Would you pay $10 to watch a movie that looks as if it was shot by your brother-in-law?

Right now, audiences are shelling out 10-spots to see Full Frontal and Tadpole, both of which were shot on video using basic, consumer-level mini-cameras like the ones you can buy at the Wiz for $3,000 to $5,000.

Digital video is one of the most controversial issues in Hollywood. 

Film purists like critic Roger Ebert decry the muddy and streaky images that often afflict lower-end video features -- while proponents like George Lucas hail high-end digital video (DV) as the wave of the future that will democratize filmmaking, allowing artistic freedom and permit even established directors to make risky films. 

Steven Soderbergh, whose last three films -- Erin Brockovich, Traffic and Ocean's Eleven -- all grossed more than $100 million, took the DV plunge and spent around $2 million on the experimental comedy Full Frontal

That's roughly the catering budget on most of Julia Roberts' films -- though it remains to be seen whether her fans will want to see the least flattering photography of her career. 

With its grainy pictures and flat color, the low-budget DV is not to be confused with high-end digital cinema such as George Lucas' Star Wars: Episode 2 - Attack of the Clones, which was shot with state-of-the-art, custom-designed high-definition cameras.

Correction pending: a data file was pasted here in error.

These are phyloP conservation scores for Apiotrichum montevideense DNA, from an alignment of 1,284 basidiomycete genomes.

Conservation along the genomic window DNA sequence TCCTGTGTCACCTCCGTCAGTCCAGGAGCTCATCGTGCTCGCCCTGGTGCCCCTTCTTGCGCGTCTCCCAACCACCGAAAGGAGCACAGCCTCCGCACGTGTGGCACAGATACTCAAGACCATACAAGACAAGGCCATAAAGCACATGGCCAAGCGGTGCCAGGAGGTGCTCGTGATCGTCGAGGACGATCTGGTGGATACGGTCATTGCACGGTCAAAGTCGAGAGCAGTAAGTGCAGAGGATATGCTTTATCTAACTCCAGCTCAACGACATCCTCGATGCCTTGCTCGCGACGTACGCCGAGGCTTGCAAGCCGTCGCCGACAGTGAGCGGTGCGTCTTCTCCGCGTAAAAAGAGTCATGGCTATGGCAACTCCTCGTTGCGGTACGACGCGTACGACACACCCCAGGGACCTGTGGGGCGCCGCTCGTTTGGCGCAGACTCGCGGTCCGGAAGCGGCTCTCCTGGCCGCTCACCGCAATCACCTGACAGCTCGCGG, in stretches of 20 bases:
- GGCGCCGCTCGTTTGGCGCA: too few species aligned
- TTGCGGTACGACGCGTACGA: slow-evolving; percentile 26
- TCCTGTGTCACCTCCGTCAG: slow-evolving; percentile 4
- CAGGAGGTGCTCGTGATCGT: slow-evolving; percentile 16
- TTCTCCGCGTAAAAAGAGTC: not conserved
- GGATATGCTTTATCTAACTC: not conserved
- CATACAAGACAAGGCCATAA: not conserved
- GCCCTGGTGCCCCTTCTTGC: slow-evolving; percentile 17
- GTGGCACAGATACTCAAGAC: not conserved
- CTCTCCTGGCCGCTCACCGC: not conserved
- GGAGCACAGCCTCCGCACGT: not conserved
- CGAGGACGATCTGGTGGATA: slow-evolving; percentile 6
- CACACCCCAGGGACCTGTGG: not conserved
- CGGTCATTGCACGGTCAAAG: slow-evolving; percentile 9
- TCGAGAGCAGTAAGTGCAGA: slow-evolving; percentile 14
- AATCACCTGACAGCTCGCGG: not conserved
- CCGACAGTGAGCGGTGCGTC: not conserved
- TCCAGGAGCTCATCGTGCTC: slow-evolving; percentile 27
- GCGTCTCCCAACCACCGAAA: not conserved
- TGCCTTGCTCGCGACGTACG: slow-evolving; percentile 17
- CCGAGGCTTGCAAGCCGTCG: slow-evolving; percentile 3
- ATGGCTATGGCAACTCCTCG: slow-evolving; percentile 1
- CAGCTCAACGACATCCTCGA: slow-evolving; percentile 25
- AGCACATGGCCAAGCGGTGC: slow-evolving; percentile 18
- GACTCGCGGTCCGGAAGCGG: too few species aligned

Spike Lee tapped DV's potential with Bamboozled, a scathing satire of the broadcast industry that probably wouldn't have gotten made if any real money was at stake. 

It's anyone guess who will want to see The Chateau, a fish-out-of-water comedy with Paul Rudd set in France. Opening Friday, it's arguably the ugliest-looking movie ever made. 

But audiences are flocking to Tadpole, a coming-of-age comedy that was shot in just 10 days on a microscopic $200,000 budget. 

"Do I wish the images had better resolution? Of course," director Gary Winick told The Post from Utah, where he was conducting a workshop in digital cinema at the Sundance Institute. 

Winick's InDigEnt has produced 11 DV features, including Richard Linklater's Tape and Ethan Hawke's Chelsea Walls

Winick confirmed reports that Miramax -- which picked up his movie for $5 million after a bidding war at this year's Sundance Festival -- spent a sum in excess of the film's original budget to bring the picture quality up to a minimally acceptable level. 

"It would have cost millions to shoot this movie [conventionally]," said Winick. 

"The actors agreed to be paid $248 a day, the Screen Actors Guild minimum, plus a percentage of profits, because they heard digital video was a kind of hybrid between theater and film. 

"And the cameras are so we were able to shoot in places like Grand Central Station, where it would have been prohibitively expensive to shoot."

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